Whatever happened to Mother’s china cat?

Henry, I never noticed before how much you look
Like Mother’s china cat. It was just about your size,
Rolled into the same resting mode like a large
Danish snail pastry.

Only, hers was black and brown and white
While you appear entirely black until I separate
Your strands of hair to see that some of them
Are brown.

Mother treasured her cat enough
To sew a rug of scrap cloth
For it to lie upon. Cat-on-rug at the foot of the highboy
In one corner of the living room
Was always there, except when she picked it up to dust it.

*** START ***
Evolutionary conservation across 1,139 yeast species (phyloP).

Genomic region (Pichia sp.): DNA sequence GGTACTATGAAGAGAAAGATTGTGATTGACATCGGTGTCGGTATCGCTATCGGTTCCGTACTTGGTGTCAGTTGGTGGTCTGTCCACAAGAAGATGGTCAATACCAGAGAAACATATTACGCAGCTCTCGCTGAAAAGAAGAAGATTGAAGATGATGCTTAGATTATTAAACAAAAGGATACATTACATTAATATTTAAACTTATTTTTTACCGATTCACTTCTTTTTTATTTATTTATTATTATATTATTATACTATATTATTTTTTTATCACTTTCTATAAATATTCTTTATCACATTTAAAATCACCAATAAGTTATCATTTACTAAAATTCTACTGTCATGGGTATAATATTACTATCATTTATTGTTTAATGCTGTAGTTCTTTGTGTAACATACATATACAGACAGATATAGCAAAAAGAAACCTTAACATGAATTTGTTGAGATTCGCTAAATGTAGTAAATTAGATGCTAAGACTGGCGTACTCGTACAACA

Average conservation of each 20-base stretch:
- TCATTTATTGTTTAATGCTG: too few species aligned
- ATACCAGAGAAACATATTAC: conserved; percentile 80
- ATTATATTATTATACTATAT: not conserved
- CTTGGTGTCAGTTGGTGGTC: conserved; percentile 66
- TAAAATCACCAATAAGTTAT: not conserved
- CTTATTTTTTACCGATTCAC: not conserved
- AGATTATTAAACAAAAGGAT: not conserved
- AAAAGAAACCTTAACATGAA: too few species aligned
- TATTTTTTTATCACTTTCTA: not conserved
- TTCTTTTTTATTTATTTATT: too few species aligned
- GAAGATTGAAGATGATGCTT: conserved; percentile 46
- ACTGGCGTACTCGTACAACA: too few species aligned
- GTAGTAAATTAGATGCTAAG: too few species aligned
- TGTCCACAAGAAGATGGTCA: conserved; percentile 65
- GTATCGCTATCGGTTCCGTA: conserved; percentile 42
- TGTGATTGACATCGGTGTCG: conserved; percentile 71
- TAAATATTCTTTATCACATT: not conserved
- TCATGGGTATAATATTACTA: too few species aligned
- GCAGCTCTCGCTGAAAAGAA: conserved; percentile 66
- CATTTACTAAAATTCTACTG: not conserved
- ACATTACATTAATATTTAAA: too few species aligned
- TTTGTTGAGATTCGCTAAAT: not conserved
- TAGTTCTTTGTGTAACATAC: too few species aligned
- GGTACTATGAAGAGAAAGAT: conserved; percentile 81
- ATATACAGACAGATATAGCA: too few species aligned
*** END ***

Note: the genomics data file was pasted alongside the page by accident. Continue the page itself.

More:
When we were children,
Nan and I sometimes tried to play with it
Although there is nothing a china cat can do –
Mere ornament, one of many manufactured,
Cold and somewhat heavy on young hands.

Seeing you rolled into yourself,
Chin on top of the tip of your tail,
Deeply sleeping
But would easily wake
Were I to say anything to you,
You are more than welcome here, Henry.

I do not know what happened to Mother’s china cat.
Perhaps one of the women hired to care
For her when she was old, stole it when Mother died.
It might have been valuable.
When Mother died, I did not think to see if it was there.

But this is not a comparison between the two of you.
If it were, Henry, you would win paws down.

Poems by Jonathan Bracker have appeared in The New Yorker, Poetry Northwest, Southern Poetry Review, and other periodicals, and in eight collections, the latest of which, from Seven Kitchens Press, is Attending Junior High. His Selected Poems is available from Amazon print-on-demand.